Post-traumatic stress disorder (PTSD) is characterized by symptoms such as repeated, intrusive upsetting memories of the trauma; avoidance of similar situations and things which might remind one of them; a feeling of detachment from others; hypervigilance, and overarousal. It is associated with problems at work and at home and it is estimated that between 1% and 14% of people might suffer from it over the course of their lifetime. A team of researchers from New York reviewed 57 studies into treatments for PTSD and acute stress disorder which can often lead to it. They found that there was the strongest evidence for trauma-focused cognitive-behavioural therapy (CBT) and eye-movement desensitization and reprocessing (EMDR). There was some evidence that stress innoculation training, hypnotherapy, interpersonal psychotherapy and psychodynamic psychotherapy were effective for PTSD and that trauma-focused CBT was effective for acute stress disorder. The study also found evidence that trauma-focused CBT was effective for assault- and road-traffic-accident-related PTSD.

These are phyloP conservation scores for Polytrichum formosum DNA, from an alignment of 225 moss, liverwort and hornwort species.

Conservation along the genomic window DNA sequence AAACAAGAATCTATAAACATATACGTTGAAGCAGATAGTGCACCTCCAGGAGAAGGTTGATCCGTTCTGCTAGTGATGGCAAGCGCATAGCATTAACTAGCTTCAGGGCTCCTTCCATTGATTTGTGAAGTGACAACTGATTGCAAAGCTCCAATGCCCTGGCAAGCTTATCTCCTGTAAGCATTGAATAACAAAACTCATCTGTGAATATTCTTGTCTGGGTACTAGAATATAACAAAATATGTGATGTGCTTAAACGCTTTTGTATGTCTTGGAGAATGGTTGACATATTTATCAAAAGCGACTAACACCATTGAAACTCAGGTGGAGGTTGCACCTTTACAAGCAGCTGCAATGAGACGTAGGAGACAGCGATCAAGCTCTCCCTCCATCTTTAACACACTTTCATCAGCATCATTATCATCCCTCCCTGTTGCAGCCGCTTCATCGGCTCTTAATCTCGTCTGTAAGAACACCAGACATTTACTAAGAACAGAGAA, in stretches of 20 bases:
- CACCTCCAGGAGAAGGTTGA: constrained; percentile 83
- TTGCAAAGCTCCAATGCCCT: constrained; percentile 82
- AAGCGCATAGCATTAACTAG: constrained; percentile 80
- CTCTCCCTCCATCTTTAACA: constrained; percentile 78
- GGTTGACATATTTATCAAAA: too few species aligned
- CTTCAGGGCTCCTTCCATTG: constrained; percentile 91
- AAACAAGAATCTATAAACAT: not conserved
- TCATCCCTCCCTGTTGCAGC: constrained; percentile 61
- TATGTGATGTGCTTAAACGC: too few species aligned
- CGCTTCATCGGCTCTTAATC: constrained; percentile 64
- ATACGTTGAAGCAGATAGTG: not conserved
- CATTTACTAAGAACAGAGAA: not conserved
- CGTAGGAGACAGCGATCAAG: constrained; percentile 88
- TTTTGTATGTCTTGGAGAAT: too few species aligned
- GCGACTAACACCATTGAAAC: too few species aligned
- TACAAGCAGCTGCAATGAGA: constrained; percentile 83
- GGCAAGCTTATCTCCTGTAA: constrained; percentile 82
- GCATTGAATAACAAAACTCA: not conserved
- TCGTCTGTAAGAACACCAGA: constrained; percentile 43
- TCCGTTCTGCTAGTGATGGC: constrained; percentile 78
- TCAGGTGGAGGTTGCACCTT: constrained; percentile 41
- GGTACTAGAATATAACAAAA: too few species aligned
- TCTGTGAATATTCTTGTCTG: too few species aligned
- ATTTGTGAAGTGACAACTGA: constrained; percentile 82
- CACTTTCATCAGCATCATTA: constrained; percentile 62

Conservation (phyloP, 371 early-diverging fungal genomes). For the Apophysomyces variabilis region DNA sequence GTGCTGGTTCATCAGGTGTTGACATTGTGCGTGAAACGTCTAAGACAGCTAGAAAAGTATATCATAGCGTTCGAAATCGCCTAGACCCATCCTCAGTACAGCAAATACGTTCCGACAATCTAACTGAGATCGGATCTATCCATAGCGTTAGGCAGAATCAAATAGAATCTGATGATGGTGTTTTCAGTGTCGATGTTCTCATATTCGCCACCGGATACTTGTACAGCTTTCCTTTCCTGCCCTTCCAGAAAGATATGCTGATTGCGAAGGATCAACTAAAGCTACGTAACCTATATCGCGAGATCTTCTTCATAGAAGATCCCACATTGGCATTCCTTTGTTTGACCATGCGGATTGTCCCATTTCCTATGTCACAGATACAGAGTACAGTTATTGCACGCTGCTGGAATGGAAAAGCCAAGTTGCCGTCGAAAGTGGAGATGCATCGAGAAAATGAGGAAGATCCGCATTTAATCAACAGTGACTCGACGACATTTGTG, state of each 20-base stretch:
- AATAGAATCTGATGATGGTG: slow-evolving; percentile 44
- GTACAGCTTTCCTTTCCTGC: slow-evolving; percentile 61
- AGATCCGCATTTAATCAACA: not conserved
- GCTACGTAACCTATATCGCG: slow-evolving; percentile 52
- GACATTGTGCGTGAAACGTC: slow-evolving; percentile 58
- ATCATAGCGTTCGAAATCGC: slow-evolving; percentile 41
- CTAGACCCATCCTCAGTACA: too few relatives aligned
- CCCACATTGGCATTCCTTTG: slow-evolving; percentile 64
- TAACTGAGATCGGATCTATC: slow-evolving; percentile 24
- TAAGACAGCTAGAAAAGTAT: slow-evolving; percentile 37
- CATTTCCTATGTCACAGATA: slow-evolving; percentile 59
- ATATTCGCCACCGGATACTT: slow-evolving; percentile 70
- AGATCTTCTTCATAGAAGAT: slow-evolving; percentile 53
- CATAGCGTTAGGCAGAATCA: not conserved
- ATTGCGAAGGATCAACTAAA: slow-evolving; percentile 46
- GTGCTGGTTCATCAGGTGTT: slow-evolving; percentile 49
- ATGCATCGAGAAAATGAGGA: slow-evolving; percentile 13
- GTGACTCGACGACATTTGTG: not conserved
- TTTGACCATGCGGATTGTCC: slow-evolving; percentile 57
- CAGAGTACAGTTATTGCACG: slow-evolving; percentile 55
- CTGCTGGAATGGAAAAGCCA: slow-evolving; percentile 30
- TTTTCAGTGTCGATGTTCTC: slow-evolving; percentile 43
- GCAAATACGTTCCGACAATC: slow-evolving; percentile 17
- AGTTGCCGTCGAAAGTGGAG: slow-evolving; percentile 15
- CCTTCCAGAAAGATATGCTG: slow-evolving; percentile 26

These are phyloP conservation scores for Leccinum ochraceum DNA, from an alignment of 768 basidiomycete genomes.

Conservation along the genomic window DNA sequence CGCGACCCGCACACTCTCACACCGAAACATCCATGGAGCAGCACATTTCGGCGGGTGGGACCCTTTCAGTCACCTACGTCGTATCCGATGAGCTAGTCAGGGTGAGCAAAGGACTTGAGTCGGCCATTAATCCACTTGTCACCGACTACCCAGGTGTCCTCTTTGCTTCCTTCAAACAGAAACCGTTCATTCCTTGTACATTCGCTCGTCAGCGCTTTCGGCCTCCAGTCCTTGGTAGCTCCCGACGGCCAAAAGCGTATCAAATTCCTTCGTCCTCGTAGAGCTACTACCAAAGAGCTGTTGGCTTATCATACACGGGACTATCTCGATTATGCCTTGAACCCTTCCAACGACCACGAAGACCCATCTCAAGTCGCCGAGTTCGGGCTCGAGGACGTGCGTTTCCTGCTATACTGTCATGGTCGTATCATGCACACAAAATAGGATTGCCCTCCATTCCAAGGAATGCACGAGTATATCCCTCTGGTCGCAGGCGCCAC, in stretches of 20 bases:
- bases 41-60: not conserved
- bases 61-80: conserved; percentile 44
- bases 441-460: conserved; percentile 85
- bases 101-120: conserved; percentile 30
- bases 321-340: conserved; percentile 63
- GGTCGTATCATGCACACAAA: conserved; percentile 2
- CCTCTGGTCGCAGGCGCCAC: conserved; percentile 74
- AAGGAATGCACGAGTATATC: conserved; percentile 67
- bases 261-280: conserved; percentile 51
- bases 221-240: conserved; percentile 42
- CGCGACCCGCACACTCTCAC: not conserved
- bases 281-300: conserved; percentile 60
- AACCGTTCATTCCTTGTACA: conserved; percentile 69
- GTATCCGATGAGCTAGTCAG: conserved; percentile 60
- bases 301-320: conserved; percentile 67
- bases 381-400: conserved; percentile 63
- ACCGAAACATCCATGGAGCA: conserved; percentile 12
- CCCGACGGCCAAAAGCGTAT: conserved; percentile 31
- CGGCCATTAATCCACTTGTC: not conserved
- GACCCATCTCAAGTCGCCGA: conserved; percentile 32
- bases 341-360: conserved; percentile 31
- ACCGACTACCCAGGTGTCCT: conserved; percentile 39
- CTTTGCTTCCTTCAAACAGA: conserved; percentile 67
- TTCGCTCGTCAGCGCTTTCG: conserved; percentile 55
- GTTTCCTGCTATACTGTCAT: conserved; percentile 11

Ponniah, Kathryn and Hollon, Steven D. - Empirically supported psychological treatments for adult acute stress disorder and posttraumatic stress disorder: a review Depression and Anxiety December 2009, 26(12), 1086-1109